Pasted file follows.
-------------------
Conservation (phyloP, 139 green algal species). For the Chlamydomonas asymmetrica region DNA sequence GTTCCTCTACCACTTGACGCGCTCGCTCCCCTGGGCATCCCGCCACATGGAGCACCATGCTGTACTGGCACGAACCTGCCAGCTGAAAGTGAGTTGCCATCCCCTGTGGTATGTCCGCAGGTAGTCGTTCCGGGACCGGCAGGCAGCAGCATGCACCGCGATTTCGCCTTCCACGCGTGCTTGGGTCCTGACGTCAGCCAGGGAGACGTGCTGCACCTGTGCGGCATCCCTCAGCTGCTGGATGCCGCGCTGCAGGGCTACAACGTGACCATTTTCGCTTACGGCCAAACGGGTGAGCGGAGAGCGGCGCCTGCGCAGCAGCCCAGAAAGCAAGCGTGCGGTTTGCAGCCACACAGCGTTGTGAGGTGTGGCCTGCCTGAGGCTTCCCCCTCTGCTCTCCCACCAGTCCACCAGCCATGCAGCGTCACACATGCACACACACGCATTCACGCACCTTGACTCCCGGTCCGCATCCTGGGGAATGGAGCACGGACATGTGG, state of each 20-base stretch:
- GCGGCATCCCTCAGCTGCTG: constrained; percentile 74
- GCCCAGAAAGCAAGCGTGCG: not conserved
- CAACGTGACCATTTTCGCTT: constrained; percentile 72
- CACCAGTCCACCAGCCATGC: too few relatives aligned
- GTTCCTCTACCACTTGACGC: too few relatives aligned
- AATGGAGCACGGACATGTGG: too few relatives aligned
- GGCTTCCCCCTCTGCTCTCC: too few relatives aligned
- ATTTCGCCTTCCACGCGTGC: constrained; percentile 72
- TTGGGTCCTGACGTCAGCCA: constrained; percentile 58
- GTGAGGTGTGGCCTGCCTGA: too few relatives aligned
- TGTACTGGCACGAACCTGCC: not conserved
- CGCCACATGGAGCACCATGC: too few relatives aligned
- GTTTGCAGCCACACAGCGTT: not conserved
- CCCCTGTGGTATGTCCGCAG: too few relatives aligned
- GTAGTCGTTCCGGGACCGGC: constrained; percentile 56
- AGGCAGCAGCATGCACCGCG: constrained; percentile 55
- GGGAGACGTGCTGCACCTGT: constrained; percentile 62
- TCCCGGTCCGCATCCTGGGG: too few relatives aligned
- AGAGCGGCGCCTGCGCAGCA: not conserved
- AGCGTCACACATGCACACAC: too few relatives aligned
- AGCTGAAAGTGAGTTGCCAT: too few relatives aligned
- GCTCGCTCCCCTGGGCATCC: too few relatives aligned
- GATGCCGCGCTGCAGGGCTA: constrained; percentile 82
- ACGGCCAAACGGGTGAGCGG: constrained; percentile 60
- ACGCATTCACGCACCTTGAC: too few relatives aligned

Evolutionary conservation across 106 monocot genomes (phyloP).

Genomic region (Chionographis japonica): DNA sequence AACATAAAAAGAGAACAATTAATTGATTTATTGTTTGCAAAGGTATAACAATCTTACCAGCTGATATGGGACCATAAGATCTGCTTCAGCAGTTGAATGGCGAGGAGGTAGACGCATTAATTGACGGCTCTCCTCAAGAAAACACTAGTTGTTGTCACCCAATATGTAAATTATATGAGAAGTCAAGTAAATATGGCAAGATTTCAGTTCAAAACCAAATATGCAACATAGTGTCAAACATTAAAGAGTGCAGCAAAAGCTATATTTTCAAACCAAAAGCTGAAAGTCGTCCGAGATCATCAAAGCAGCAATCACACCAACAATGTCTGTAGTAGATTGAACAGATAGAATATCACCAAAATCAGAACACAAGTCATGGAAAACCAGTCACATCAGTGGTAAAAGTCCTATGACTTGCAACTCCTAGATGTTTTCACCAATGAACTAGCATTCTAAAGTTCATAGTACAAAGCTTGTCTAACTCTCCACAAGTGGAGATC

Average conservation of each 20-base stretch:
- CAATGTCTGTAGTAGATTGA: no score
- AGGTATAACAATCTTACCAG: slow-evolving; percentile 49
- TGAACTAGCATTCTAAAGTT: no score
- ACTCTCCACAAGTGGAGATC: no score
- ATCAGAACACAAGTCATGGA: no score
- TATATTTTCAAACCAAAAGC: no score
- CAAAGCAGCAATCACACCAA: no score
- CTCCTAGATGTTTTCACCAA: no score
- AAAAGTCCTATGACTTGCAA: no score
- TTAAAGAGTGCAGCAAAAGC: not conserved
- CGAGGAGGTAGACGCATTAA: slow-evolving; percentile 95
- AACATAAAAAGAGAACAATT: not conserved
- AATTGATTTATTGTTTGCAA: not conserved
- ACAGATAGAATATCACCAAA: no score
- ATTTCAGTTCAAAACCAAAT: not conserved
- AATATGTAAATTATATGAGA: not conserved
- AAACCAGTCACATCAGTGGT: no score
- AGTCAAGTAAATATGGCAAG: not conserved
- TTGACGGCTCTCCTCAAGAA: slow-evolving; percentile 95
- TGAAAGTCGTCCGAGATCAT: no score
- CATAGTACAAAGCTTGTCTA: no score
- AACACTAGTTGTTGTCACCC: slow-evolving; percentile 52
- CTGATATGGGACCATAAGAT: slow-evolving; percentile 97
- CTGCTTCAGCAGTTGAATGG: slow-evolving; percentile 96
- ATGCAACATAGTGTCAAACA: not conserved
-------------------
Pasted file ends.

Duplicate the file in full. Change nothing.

Conservation (phyloP, 139 green algal species). For the Chlamydomonas asymmetrica region DNA sequence GTTCCTCTACCACTTGACGCGCTCGCTCCCCTGGGCATCCCGCCACATGGAGCACCATGCTGTACTGGCACGAACCTGCCAGCTGAAAGTGAGTTGCCATCCCCTGTGGTATGTCCGCAGGTAGTCGTTCCGGGACCGGCAGGCAGCAGCATGCACCGCGATTTCGCCTTCCACGCGTGCTTGGGTCCTGACGTCAGCCAGGGAGACGTGCTGCACCTGTGCGGCATCCCTCAGCTGCTGGATGCCGCGCTGCAGGGCTACAACGTGACCATTTTCGCTTACGGCCAAACGGGTGAGCGGAGAGCGGCGCCTGCGCAGCAGCCCAGAAAGCAAGCGTGCGGTTTGCAGCCACACAGCGTTGTGAGGTGTGGCCTGCCTGAGGCTTCCCCCTCTGCTCTCCCACCAGTCCACCAGCCATGCAGCGTCACACATGCACACACACGCATTCACGCACCTTGACTCCCGGTCCGCATCCTGGGGAATGGAGCACGGACATGTGG, state of each 20-base stretch:
- GCGGCATCCCTCAGCTGCTG: constrained; percentile 74
- GCCCAGAAAGCAAGCGTGCG: not conserved
- CAACGTGACCATTTTCGCTT: constrained; percentile 72
- CACCAGTCCACCAGCCATGC: too few relatives aligned
- GTTCCTCTACCACTTGACGC: too few relatives aligned
- AATGGAGCACGGACATGTGG: too few relatives aligned
- GGCTTCCCCCTCTGCTCTCC: too few relatives aligned
- ATTTCGCCTTCCACGCGTGC: constrained; percentile 72
- TTGGGTCCTGACGTCAGCCA: constrained; percentile 58
- GTGAGGTGTGGCCTGCCTGA: too few relatives aligned
- TGTACTGGCACGAACCTGCC: not conserved
- CGCCACATGGAGCACCATGC: too few relatives aligned
- GTTTGCAGCCACACAGCGTT: not conserved
- CCCCTGTGGTATGTCCGCAG: too few relatives aligned
- GTAGTCGTTCCGGGACCGGC: constrained; percentile 56
- AGGCAGCAGCATGCACCGCG: constrained; percentile 55
- GGGAGACGTGCTGCACCTGT: constrained; percentile 62
- TCCCGGTCCGCATCCTGGGG: too few relatives aligned
- AGAGCGGCGCCTGCGCAGCA: not conserved
- AGCGTCACACATGCACACAC: too few relatives aligned
- AGCTGAAAGTGAGTTGCCAT: too few relatives aligned
- GCTCGCTCCCCTGGGCATCC: too few relatives aligned
- GATGCCGCGCTGCAGGGCTA: constrained; percentile 82
- ACGGCCAAACGGGTGAGCGG: constrained; percentile 60
- ACGCATTCACGCACCTTGAC: too few relatives aligned

Evolutionary conservation across 106 monocot genomes (phyloP).

Genomic region (Chionographis japonica): DNA sequence AACATAAAAAGAGAACAATTAATTGATTTATTGTTTGCAAAGGTATAACAATCTTACCAGCTGATATGGGACCATAAGATCTGCTTCAGCAGTTGAATGGCGAGGAGGTAGACGCATTAATTGACGGCTCTCCTCAAGAAAACACTAGTTGTTGTCACCCAATATGTAAATTATATGAGAAGTCAAGTAAATATGGCAAGATTTCAGTTCAAAACCAAATATGCAACATAGTGTCAAACATTAAAGAGTGCAGCAAAAGCTATATTTTCAAACCAAAAGCTGAAAGTCGTCCGAGATCATCAAAGCAGCAATCACACCAACAATGTCTGTAGTAGATTGAACAGATAGAATATCACCAAAATCAGAACACAAGTCATGGAAAACCAGTCACATCAGTGGTAAAAGTCCTATGACTTGCAACTCCTAGATGTTTTCACCAATGAACTAGCATTCTAAAGTTCATAGTACAAAGCTTGTCTAACTCTCCACAAGTGGAGATC

Average conservation of each 20-base stretch:
- CAATGTCTGTAGTAGATTGA: no score
- AGGTATAACAATCTTACCAG: slow-evolving; percentile 49
- TGAACTAGCATTCTAAAGTT: no score
- ACTCTCCACAAGTGGAGATC: no score
- ATCAGAACACAAGTCATGGA: no score
- TATATTTTCAAACCAAAAGC: no score
- CAAAGCAGCAATCACACCAA: no score
- CTCCTAGATGTTTTCACCAA: no score
- AAAAGTCCTATGACTTGCAA: no score
- TTAAAGAGTGCAGCAAAAGC: not conserved
- CGAGGAGGTAGACGCATTAA: slow-evolving; percentile 95
- AACATAAAAAGAGAACAATT: not conserved
- AATTGATTTATTGTTTGCAA: not conserved
- ACAGATAGAATATCACCAAA: no score
- ATTTCAGTTCAAAACCAAAT: not conserved
- AATATGTAAATTATATGAGA: not conserved
- AAACCAGTCACATCAGTGGT: no score
- AGTCAAGTAAATATGGCAAG: not conserved
- TTGACGGCTCTCCTCAAGAA: slow-evolving; percentile 95
- TGAAAGTCGTCCGAGATCAT: no score
- CATAGTACAAAGCTTGTCTA: no score
- AACACTAGTTGTTGTCACCC: slow-evolving; percentile 52
- CTGATATGGGACCATAAGAT: slow-evolving; percentile 97
- CTGCTTCAGCAGTTGAATGG: slow-evolving; percentile 96
- ATGCAACATAGTGTCAAACA: not conserved